Wednesday, June 22, 2011

More Comments on TTAB Settlement Involvement: AIPLA, IPO, and John Farmer

AIPLA, IPO, and former TPAC Chairman John B. Farmer have submitted letters in response to the USPTO's Notice (here) requesting comments on the extent to which the TTAB "should become more directly involved in the settlement discussions of parties to inter partes proceedings." [TTABlogged here]. Paul Reidl's comments were posted here yesterday.

AIPLA comments here: Based on a survey of its Trademark Law Committee members, the majority view is that "The Board should be involved in settlement discussions only on an 'as needed basis' by stipulation of both parties." The parties "already devote time and resources to settlement discussions," and involvement of the Board "would likely delay action on the case."

IPO comments here: In a brief letter, IPO states its belief that the TTAB "should not become more directly involved in settlement discussions." Most cases settle anyway, and so any Board involvement in settlement would be applicable only to "a very small percentage of proceedings, and IPO does not believe that a policy of increased Board involvement would necessarily benefit that small percentage of proceedings."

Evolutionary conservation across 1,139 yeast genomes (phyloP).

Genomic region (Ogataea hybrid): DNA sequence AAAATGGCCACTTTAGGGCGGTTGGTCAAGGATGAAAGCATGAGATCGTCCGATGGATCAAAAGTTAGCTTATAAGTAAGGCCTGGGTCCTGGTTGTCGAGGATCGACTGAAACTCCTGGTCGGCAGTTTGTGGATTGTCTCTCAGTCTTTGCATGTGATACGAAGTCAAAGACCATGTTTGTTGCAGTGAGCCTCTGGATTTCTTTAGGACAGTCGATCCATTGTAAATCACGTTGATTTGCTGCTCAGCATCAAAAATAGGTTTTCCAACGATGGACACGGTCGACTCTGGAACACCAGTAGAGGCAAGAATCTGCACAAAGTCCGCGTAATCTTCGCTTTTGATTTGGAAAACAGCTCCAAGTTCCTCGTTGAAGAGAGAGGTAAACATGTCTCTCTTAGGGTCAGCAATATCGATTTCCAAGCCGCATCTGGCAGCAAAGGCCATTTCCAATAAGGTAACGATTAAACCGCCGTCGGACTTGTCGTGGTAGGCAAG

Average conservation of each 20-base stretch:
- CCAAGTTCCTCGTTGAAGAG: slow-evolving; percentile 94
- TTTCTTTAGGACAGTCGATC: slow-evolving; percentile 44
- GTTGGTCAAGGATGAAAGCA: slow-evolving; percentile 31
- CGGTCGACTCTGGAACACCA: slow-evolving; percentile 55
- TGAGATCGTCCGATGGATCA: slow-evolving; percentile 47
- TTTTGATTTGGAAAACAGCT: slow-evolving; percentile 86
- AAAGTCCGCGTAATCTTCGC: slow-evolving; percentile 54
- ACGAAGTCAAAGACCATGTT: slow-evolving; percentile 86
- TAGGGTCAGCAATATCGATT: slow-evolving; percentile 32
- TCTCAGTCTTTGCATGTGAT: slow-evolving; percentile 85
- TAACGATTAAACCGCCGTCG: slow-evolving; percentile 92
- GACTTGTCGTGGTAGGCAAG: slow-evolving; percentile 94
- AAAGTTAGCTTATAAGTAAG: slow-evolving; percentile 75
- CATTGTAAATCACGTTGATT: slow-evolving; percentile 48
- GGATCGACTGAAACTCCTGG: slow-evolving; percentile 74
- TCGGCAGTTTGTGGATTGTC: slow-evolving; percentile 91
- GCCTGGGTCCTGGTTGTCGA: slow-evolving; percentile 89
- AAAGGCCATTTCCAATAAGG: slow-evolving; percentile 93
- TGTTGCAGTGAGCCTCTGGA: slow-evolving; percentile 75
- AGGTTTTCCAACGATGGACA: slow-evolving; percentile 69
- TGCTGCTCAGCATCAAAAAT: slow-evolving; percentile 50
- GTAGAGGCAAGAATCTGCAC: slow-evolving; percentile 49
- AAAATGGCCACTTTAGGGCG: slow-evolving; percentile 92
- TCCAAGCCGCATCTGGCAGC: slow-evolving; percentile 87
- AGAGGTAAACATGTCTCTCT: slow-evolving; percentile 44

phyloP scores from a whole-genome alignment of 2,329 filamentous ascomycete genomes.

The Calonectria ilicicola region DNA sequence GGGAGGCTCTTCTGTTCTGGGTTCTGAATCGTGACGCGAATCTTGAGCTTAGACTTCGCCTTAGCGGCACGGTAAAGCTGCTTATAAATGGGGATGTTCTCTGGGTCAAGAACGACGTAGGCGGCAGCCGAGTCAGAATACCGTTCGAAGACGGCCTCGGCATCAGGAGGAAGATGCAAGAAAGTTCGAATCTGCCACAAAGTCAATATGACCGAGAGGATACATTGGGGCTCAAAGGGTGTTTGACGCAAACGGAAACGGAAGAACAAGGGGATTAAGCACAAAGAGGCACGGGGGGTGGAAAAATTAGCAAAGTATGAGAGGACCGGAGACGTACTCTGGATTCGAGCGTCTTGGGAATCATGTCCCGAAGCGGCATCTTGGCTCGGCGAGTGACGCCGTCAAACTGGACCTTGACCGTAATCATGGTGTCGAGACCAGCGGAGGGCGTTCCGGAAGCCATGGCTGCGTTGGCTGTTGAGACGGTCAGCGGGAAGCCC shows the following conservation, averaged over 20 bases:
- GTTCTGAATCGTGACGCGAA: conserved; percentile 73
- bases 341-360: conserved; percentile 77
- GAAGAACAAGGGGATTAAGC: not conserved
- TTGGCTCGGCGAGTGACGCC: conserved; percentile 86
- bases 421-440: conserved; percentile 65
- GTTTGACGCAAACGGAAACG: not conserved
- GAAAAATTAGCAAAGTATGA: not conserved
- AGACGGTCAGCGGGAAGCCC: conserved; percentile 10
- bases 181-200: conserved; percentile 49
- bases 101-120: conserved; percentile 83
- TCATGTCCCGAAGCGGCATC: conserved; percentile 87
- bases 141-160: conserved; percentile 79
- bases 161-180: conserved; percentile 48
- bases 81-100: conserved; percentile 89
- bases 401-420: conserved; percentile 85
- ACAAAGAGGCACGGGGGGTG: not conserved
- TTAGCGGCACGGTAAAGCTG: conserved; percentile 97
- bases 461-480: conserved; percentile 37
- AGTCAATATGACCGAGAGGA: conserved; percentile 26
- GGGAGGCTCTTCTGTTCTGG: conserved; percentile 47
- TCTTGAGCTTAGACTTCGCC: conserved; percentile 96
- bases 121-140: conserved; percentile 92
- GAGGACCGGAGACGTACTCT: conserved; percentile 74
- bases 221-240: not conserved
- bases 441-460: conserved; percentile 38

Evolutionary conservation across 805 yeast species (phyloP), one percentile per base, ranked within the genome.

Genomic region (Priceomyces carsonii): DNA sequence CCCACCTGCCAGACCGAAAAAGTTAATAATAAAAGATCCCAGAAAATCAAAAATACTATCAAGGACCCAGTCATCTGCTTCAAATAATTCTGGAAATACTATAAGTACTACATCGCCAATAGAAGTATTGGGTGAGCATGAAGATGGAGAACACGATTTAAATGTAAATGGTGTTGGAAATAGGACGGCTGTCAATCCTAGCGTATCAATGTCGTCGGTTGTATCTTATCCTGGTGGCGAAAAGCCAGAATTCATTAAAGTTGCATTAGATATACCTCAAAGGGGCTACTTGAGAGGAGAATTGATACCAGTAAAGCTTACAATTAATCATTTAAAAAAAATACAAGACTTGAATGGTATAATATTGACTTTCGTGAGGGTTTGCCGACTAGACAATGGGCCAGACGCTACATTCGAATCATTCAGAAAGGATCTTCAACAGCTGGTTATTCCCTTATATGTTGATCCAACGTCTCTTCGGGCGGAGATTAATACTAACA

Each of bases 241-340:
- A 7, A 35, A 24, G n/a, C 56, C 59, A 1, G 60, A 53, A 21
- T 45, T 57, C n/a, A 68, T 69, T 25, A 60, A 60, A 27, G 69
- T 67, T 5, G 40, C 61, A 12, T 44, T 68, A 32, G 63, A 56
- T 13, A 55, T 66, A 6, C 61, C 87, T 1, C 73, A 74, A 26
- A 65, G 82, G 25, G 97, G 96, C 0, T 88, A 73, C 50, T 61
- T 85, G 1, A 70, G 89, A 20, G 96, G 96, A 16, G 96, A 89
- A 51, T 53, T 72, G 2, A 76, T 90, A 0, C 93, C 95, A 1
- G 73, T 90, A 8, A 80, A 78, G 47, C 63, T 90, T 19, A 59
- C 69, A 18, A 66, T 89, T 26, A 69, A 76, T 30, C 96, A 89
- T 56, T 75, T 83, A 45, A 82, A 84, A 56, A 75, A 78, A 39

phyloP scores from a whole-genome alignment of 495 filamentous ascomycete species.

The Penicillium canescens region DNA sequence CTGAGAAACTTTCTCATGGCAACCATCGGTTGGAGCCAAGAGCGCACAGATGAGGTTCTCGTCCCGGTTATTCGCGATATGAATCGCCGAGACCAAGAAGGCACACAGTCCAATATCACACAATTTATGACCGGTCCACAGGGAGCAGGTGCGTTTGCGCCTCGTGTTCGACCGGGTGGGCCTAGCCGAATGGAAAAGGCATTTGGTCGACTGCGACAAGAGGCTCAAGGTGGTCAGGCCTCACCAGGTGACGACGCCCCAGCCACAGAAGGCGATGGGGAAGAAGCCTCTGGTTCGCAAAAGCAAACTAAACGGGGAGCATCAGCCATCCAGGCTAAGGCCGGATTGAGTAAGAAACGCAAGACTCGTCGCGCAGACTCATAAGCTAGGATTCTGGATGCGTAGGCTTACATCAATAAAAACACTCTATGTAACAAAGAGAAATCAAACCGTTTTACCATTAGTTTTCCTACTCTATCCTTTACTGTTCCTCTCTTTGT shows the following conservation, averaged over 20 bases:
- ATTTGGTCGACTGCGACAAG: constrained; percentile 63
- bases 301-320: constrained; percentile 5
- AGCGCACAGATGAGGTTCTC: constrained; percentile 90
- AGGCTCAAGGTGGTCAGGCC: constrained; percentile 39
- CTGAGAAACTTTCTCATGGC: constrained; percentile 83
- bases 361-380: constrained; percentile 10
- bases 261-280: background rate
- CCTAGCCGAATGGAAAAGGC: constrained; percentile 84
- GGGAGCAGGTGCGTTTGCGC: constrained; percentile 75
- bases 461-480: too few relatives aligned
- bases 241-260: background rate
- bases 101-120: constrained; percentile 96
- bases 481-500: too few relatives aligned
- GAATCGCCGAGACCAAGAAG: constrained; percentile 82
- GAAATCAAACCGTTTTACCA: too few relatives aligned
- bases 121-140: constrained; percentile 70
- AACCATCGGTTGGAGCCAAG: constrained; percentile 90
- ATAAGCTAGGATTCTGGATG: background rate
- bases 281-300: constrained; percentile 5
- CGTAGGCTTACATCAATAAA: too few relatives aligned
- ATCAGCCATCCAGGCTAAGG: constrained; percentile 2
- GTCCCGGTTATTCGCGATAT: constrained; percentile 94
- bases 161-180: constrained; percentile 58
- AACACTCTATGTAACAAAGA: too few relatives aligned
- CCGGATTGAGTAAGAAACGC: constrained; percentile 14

John B. Farmer comments here: Mr. Farmer urges that settlement "intervention" be mandatory in all cases, occurring at specific junctures. His concern is that while the parties delay taking in action in cases, the public has an interest in having disputes over registration issues resolved expediently.

Text Copyright John L. Welch 2011.


At 11:38 AM, Anonymous Joe Dreitler said...

Paul Reidl pretty much said all that needs to be said on the subject and he said it well. Most lawyers and clients will not negotiate "use" issues in a TTAB settlement. Since the Board has no jurisdiction over use, few people would agree to mediation with the TTAB that deals with anything other than 1 subject - should the registration issue or not? Mediation is a time consuming and expensive proposition in preparation for the parties, their counsel and the mediator, if done properly. I just do not see how this could be justified in many cases on a cost basis given that the "stakes" are a registration, not limitations on use.


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